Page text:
Anyone who was in Paris in May or early June of 1968 will have experienced the sense of revolutionary intoxication, compounded in equal parts of fear and quasi-mystical utopian exaltation, at the shattering of the bonds of orthodoxy, and heightened by a powerful dose of sexual excitement. Those amazing graffiti that spread across the walls of every University building in the Sorbonne and at Paris-Nanterre convey some idea of this apocalyptic atmosphere1 : “No God, no Master. I am God.” “I declare a state of perpetual happiness.” “The Imagination seizes power.” “We are all German Jews.” “The more I make love, the more I want to make the revolution. The more I make the revolution, the more I want to make love.” These are the authentic witnesses of the revolutionary spirit at its most frenetic, a spirit which must have been present in the streets of Paris in 1789, 1848, and 1870, and in Petrograd in 1919. Few of the published reports have given an adequate impression of the true character of the shock-waves that were—and are still—running through the French university system.
The institutional structures through which this revolutionary fervor is channeled are: the comité paritaire, an executive committee with equal representation of students and faculty; the commissions, open committees which anyone can attend, meeting daily for weeks or even months on end to discuss certain critical topics, such as curriculum reform, student power, or the role of the University in politics; and the assemblée générale, a meeting of all undergraduate and graduate students, teaching assistants, and professors, which is the final legislative body, voting by show of hands on propositions formulated by the commissions, accepted by the comité paritaire, and presented for a popular vote.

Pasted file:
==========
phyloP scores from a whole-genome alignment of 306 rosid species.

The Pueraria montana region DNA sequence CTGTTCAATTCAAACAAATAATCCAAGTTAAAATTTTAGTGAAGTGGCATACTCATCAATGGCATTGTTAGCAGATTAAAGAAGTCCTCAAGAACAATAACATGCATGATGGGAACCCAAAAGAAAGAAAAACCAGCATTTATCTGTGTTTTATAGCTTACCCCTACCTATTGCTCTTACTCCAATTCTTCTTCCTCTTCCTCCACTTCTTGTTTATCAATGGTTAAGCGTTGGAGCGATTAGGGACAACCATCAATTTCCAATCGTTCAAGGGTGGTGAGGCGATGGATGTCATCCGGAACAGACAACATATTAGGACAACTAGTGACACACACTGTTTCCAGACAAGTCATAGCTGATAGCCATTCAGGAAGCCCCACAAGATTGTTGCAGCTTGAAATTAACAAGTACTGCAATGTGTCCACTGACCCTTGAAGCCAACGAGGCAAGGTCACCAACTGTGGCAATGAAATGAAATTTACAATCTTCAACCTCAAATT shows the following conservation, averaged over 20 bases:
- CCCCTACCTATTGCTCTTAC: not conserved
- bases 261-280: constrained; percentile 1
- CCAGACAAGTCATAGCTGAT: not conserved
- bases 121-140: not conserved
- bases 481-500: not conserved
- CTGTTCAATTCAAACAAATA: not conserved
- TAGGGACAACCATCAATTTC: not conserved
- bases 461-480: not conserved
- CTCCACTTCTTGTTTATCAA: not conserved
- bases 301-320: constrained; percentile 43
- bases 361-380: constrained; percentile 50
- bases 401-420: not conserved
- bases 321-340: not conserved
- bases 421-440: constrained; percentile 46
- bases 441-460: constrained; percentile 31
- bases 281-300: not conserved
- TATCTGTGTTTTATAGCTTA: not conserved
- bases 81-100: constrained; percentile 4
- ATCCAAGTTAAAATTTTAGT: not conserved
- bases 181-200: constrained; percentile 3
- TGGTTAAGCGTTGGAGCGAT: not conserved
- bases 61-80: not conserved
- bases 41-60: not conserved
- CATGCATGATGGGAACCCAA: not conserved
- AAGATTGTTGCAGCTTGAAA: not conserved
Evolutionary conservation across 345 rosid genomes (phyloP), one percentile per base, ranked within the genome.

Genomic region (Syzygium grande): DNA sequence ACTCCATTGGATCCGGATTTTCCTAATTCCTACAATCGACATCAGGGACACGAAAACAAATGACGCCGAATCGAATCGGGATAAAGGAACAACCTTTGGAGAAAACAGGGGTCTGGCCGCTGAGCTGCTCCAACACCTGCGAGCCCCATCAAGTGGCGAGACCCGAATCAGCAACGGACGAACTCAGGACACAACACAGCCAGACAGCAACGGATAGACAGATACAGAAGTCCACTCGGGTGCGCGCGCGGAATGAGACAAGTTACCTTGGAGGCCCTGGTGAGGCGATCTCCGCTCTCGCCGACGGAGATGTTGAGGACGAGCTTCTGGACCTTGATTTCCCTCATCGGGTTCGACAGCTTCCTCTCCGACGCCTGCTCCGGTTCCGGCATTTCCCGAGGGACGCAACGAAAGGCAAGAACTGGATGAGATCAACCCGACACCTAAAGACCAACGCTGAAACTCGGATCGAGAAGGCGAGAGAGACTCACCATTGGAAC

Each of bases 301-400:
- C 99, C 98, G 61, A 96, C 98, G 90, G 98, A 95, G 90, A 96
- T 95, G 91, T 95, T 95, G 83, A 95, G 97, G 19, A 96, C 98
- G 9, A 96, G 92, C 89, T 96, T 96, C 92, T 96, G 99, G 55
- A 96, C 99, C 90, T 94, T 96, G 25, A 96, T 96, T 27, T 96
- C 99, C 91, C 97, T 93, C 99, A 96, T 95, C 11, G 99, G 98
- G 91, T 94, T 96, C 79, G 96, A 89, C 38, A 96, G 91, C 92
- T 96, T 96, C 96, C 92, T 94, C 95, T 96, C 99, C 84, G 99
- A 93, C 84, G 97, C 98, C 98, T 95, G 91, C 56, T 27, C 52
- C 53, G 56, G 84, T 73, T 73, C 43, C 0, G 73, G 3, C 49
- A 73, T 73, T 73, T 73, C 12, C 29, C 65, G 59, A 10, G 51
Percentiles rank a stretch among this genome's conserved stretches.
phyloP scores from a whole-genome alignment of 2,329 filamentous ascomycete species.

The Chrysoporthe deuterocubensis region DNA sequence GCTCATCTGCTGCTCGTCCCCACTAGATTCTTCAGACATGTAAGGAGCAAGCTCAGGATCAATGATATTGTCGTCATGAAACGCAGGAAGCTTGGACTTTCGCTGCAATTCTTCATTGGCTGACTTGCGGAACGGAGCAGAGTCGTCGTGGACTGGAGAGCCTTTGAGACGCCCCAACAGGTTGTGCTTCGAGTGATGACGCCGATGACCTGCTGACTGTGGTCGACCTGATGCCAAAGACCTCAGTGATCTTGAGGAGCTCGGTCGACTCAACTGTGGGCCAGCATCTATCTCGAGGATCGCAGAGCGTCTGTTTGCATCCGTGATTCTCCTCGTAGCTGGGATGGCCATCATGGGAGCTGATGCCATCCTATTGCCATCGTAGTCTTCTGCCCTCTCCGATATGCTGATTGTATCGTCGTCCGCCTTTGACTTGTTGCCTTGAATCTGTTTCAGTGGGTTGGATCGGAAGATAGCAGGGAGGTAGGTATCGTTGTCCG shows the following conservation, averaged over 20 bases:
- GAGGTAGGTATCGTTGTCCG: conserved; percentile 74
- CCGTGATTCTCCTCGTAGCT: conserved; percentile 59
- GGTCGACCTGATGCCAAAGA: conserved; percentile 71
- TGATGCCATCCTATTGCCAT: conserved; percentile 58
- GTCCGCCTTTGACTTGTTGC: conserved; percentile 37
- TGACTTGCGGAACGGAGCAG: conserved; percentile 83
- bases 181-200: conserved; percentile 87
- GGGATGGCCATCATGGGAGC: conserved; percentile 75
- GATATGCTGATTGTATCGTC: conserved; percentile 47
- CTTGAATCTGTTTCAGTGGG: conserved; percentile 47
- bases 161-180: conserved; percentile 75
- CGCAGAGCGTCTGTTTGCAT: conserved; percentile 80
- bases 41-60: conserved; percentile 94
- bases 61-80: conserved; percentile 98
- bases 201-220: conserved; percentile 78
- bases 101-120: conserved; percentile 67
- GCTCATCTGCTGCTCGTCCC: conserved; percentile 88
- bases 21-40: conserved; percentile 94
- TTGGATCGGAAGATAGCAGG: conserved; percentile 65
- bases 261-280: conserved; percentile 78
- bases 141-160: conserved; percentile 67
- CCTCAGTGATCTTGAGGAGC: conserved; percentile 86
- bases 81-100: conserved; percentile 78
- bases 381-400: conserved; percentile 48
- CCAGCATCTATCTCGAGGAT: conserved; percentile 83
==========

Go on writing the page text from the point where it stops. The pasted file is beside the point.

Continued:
So far as a casual visitor could discover, there were three overlapping groups among the student activists. The objective of the first, in ascending order of radicalism, is to transform the ancient, hierarchical structure of the French University, with its all-powerful central bureaucracy entrenched in the Ministry of Education, its feudal chieftains in the professors, its timid vassals in the teaching assistants, and its serfs in the students, all parties gripped by a manic obsession with examination and grades. This first group hopes to democratize the University and to shift power in varying degrees into the hands of the students.
The second group believes that it is impossible to create a democratic university in what it describes as a bourgeois capitalist society. It looks on the university not as something to be reformed and improved, however radically, but as something to be destroyed, as the soft underbelly of that society, through which it can be most easily attacked. On May 16 Daniel Cohn-Bendit remarked: “They won’t put us to sleep with false organisations paritaires. We are revolutionaries. We will demonstrate, we will fight, we will refuse to allow examinations to take place in their traditional form, since their purpose is to maintain the privileges of the propertied classes.”2 As a graffitiwriter…
This is exclusive content for subscribers only.
Try two months of unlimited access to The New York Review for just $1 a month.
Continue reading this article, and thousands more from our complete 55+ year archive, for the low introductory rate of just $1 a month.